Field Of Roush Wanna-Be Drivers Down To 12, Martinsville, VA – After two days of testing at Martinsville Speedway last week, Roush Racing narrowed the field of 25 contestants to just 12 drivers who will advance to the next round of competition to begin August 15 at Darlington Raceway. These drivers are all competing for a spot on Jack Roush’s race team and a fully sponsored ride in the 2006 NASCAR Craftsman Truck Series.

Candidates are competing on and off the track, testing their skills behind the wheel as well as their marketability and fan appeal. The high-energy 13-part series DRIVER X: RACE FOR THE RIDE will debut on Discovery Channel October 31, 2005.

Jack Roush and his team of judges poured over 1,700 applications at the start of the competition and narrowed it down to a list of 25 drivers from across the United States, Canada and New Zealand in search of the best drivers to take part in this exclusive competition.

“The competition at Martinsville was impressive,” said Jack Roush. “We had a tough decision narrowing the field down to 12 drivers, but I think the 12 we have selected will be very strong candidates for our NASCAR Craftsman Truck Series ride in 2006. We are going to put the 12 drivers through some various marketing activities next week in Charlotte before we take them to Darlington for their final test the following week. I personally watched all 25 drivers at Martinsville and look forward to seeing what they’ve got at Darlington.”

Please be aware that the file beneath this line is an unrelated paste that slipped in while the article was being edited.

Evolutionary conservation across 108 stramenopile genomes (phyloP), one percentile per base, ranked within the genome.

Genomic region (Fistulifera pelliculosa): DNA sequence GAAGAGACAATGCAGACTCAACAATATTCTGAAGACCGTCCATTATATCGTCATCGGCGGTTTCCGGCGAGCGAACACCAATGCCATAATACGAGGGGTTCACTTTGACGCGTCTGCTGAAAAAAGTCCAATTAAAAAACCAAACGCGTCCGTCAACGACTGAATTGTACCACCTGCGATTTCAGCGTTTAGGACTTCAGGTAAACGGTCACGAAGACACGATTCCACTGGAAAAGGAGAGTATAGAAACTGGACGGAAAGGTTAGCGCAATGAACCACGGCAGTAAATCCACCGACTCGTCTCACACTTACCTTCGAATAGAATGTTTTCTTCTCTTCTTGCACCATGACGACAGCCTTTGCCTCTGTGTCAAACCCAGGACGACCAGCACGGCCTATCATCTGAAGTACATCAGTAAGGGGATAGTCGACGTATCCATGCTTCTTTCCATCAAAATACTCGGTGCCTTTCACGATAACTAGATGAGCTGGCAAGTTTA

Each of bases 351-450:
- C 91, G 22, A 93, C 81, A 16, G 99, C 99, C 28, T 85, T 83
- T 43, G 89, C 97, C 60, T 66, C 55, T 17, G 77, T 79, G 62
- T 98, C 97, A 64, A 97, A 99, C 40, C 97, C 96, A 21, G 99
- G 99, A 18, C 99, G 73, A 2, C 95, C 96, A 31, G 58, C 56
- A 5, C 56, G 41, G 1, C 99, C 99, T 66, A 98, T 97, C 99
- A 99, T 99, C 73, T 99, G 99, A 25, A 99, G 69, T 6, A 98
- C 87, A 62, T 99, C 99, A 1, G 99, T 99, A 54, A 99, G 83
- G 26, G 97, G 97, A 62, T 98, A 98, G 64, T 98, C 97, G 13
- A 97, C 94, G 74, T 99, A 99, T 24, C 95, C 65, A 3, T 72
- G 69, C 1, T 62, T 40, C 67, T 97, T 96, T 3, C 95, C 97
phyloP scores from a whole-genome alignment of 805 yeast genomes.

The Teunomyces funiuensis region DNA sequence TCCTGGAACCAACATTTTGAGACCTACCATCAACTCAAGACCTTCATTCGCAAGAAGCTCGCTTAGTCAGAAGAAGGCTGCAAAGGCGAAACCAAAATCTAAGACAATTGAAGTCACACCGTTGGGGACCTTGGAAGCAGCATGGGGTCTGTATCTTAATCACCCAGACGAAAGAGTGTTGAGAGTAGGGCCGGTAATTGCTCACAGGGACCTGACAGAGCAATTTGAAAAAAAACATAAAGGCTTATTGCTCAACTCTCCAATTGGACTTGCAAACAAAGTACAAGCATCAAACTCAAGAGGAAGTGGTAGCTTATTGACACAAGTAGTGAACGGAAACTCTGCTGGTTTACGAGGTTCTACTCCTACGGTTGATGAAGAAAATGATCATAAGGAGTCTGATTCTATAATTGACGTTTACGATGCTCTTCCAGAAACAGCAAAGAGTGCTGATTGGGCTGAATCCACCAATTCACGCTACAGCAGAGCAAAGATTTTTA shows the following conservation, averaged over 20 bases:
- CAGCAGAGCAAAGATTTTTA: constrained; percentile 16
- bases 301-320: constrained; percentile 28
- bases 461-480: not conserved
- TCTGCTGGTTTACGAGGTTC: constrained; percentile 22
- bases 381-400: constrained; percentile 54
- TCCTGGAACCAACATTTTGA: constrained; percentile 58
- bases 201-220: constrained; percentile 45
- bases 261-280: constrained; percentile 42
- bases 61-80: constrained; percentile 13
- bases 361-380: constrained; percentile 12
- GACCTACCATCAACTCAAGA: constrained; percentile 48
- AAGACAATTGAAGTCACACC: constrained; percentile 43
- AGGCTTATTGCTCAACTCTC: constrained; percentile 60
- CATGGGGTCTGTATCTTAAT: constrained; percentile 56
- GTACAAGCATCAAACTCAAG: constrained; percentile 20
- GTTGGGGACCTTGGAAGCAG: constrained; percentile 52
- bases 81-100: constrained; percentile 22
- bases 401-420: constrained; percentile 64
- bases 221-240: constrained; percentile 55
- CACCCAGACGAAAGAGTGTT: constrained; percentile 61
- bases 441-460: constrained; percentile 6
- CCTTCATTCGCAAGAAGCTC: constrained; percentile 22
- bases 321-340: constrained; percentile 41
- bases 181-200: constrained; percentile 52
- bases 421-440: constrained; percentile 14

The drivers that have been selected to compete in the second round at Darlington Raceway, August 15-17 are: Tim Andrews – Concord, NC; Chuck Barnes – Louisville, KY; Jason Boyd – Orlando, FL; Jeffrey Choquette – Loxahatchee, FL; Erik Darnell – Beach Park, IL; Jason Hogan – Cleveland, GA; Travis Kittleson – Mooresville, NC; Matt McCall – Denver, NC; Danny O’Quinn – Coeburn, VA; David Ragan – Kannapolis, NC; Peter Shepherd – Norval, Ontario; Auggie Vidovich – Lakeside, CA.

TRUEX Continues As Busch Leader – The top-10 Busch Series leaders: 1. Truex-3286, 2. Bowyer-3201, 3. Sorenson-3182, 4. Edwards-2955, 5. K. Wallace-2890, 6. Hamlin-2847, 7. D. Green-2629, 8. Stremme-2593, 9. Lewis-2573, 10. Menard-2550.

SETZER Extends His Truck Lead – The top-10 Craftsman Truck Series leaders: 1. Setzer-2279, 2. Musgrave-2052, 3. Hamilton-2050, 4. Hornaday-2006, 5. Spencer-1974, 6. Reutimann-1929, 7. Crafton-1918, 8. Cook-1905, 9. Craven-1891, 10. Starr-1864.


The Nextel Cup and Busch series cars will be at Watkins Glen, NY, while the Craftsman Trucks race at Lebanon, TN.

Saturday, August 13, Busch Series race 24 of 35, 90 laps/220 miles, 2 p.m. TV: NBC.

Craftsman Trucks Toyota Tundra 200, race 16 of 25, 150 laps/200 miles, 5 p.m. TV: Speed Channel.

Sunday, August 14, Sirius Satellite Radio at The Glen, race 22 of 36, 90 laps/220 miles, 1 p.m. TV: NBC.

Racing Trivia Question: What is the home state of Jeff Burton?

Last Week’s Question: Which Nextel Cup team does Mike Wallace drive for? Answer: Wallace drives the No. 4 Morgan/McClure Chevrolet.

You may read additional stories by the Racing Reporter at You may write him at P. O. Box 160711, Mobile, AL 36616.

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Hannah Price Is July's Athlete Of The Month

Hannah Price spent the summer preparing for the transition from junior high scoring leader to high school basketball player by seeking out as much quality competition as possible.

Price, a 14-year-old heading into her freshman year at Susquehanna, held up well against that competition.